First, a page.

Baroque and Beyond C. 1600–1850


Who was William Blake?

William Blake (1757–1824) was a deeply religious English printmaker, painter, and poet who disliked the formal training of the Royal Academy and spent his career working on highly imaginative projects, including a series of prophetic books modeled after the Bible, which he wrote and illuminated. Blake did not believe in drawing from life, and naturalism was not his goal. He drew on his imagination for visual cues and his works are complex, thematic, and often influenced by the style of medieval manuscripts. He created his own mythology that included characters such as Urizen, a name derived from the phrase, “Your Reason,” who embodies rationality. In one of his most enduring images, The Ancient of Days (1794), which is also often called God Creating the Universe, Blake blends the styles of Michelangelo with medieval iconography to depict the bearded figure of Urizen reaching down from the clouds, his open hand extending into the form of a compass that glows with yellow light from Heaven. While Michelangelo’s images of God are graceful and all-powerful, Blake conceived of Urizen as a complex, negative force, and his The Ancient of Days is bathed in deep red and dark tones. William Blake’s art was not particularly well-received during his lifetime, but garnered much critical attention about a century after his death. He is know considered one of the most important English artists in history—a significant Romantic artist who felt dissatisfied with the promises of the Enlightenment and the values of Neoclassicism.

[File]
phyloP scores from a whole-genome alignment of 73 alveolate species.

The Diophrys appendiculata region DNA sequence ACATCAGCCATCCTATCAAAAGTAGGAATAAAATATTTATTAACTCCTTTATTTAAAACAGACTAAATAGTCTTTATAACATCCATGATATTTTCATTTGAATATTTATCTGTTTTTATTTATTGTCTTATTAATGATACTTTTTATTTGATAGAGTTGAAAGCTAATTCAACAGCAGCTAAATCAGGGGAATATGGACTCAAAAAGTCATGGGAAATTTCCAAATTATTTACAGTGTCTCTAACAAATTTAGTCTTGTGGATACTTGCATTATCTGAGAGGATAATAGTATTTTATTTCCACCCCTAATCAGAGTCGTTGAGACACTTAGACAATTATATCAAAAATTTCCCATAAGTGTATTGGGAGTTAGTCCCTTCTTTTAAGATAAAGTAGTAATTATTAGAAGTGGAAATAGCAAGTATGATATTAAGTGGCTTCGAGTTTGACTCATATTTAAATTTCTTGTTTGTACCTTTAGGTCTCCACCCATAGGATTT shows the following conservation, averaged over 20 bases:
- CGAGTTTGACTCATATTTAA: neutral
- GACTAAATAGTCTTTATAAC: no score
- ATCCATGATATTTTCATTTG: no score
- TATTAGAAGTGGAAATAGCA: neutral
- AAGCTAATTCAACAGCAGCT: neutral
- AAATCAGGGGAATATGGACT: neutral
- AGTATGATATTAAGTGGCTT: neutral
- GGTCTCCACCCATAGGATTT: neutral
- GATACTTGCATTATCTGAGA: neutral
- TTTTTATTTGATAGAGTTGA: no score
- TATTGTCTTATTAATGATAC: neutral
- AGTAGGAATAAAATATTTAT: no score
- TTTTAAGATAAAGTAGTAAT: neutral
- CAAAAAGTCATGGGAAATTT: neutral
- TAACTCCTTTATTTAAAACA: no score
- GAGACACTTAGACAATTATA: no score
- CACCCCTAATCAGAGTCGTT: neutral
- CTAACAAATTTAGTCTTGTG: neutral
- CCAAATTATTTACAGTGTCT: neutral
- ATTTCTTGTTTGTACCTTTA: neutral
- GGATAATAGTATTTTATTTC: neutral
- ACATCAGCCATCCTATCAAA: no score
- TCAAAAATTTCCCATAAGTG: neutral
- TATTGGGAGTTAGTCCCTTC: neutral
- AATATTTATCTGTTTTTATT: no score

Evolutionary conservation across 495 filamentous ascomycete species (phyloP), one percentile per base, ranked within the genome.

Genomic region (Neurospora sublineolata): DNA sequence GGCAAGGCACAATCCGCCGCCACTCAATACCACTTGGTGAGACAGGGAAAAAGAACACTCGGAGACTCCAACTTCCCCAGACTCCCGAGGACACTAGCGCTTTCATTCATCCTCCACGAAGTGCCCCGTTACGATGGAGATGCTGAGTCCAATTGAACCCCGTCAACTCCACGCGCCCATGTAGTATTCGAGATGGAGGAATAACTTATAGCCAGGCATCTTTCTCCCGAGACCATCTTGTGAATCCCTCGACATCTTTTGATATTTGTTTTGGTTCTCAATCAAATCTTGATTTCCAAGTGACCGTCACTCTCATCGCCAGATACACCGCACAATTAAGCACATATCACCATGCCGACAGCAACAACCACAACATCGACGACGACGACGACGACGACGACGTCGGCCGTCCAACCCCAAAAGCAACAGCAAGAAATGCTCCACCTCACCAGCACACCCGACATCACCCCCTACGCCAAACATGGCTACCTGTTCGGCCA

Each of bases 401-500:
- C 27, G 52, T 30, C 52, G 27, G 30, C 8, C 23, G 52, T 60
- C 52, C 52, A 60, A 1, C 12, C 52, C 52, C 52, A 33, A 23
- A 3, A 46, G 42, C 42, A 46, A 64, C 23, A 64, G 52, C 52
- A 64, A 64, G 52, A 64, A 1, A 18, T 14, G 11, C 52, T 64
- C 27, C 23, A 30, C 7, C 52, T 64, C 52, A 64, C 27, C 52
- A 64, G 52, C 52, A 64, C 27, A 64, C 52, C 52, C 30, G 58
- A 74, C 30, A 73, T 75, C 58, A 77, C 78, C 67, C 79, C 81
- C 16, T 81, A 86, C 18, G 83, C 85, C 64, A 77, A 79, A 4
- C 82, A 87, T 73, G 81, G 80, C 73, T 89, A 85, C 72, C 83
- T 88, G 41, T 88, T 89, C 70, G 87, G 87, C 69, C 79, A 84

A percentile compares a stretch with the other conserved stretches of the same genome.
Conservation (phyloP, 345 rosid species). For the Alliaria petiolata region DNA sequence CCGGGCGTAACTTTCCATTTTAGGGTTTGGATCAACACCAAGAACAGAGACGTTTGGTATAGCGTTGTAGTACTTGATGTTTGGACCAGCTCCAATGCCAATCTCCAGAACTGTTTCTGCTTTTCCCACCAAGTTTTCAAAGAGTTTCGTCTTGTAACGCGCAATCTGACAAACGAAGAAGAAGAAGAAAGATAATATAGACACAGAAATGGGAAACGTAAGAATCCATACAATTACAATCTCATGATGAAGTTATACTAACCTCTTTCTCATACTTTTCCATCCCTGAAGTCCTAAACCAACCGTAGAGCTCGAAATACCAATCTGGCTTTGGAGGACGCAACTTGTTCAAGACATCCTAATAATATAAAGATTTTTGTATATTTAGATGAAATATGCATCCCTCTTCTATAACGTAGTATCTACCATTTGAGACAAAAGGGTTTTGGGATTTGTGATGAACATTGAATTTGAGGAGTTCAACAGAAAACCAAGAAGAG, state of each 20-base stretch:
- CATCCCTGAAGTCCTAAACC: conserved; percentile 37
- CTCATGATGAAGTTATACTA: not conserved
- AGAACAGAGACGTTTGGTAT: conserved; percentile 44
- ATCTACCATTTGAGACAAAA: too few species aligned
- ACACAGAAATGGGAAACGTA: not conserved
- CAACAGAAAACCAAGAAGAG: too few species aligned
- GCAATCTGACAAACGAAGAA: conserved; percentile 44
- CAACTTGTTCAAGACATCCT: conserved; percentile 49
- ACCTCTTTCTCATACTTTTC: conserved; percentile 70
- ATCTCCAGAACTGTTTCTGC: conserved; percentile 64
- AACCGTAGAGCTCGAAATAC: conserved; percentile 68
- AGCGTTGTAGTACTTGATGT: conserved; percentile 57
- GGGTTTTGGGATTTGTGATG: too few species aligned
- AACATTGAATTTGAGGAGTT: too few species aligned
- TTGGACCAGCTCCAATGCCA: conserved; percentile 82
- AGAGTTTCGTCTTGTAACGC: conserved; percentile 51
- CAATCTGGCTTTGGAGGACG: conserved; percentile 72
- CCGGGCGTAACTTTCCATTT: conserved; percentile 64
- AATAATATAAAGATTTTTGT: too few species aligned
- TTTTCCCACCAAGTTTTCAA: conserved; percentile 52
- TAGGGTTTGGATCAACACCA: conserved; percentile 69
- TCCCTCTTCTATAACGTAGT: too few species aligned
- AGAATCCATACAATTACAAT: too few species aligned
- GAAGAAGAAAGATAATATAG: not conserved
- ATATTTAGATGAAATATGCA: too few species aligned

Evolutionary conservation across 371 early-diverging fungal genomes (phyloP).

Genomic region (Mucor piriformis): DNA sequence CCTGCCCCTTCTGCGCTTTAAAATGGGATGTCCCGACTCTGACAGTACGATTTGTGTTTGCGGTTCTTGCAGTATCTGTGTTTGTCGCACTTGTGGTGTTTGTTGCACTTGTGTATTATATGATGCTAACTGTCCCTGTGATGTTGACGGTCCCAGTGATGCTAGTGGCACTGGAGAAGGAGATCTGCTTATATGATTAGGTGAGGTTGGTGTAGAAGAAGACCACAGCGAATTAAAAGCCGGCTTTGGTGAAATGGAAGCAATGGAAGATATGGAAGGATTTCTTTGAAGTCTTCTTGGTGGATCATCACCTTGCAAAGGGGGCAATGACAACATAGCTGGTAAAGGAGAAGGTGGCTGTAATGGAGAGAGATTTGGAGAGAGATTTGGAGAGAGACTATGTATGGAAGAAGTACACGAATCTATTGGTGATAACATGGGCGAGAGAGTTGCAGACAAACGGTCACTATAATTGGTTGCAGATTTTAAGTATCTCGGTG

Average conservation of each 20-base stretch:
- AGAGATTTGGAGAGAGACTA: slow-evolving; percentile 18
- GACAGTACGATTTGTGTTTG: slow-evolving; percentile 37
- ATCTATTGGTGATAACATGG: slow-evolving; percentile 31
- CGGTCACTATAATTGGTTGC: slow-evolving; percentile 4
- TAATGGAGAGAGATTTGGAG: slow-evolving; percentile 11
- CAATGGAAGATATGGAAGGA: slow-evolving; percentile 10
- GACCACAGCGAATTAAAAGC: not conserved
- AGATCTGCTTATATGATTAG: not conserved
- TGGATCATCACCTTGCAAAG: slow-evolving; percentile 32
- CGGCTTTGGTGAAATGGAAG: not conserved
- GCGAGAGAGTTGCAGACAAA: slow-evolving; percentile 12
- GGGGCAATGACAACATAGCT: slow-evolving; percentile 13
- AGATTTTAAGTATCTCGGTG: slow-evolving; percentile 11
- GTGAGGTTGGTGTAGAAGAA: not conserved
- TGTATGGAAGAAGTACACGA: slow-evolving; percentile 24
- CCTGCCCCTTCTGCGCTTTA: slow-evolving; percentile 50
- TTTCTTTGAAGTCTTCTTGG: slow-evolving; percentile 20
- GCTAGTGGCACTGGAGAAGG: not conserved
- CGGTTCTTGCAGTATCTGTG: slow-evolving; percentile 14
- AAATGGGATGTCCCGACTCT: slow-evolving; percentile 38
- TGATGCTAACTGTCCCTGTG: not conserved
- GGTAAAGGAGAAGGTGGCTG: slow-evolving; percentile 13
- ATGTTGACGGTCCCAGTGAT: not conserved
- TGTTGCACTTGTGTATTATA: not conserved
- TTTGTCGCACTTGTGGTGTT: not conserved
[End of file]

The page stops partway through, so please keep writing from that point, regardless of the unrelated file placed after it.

The British artist William Blake painted The Ancient of Days, a watercolor depiction of a rational God creating the universe with the tools of the architect.


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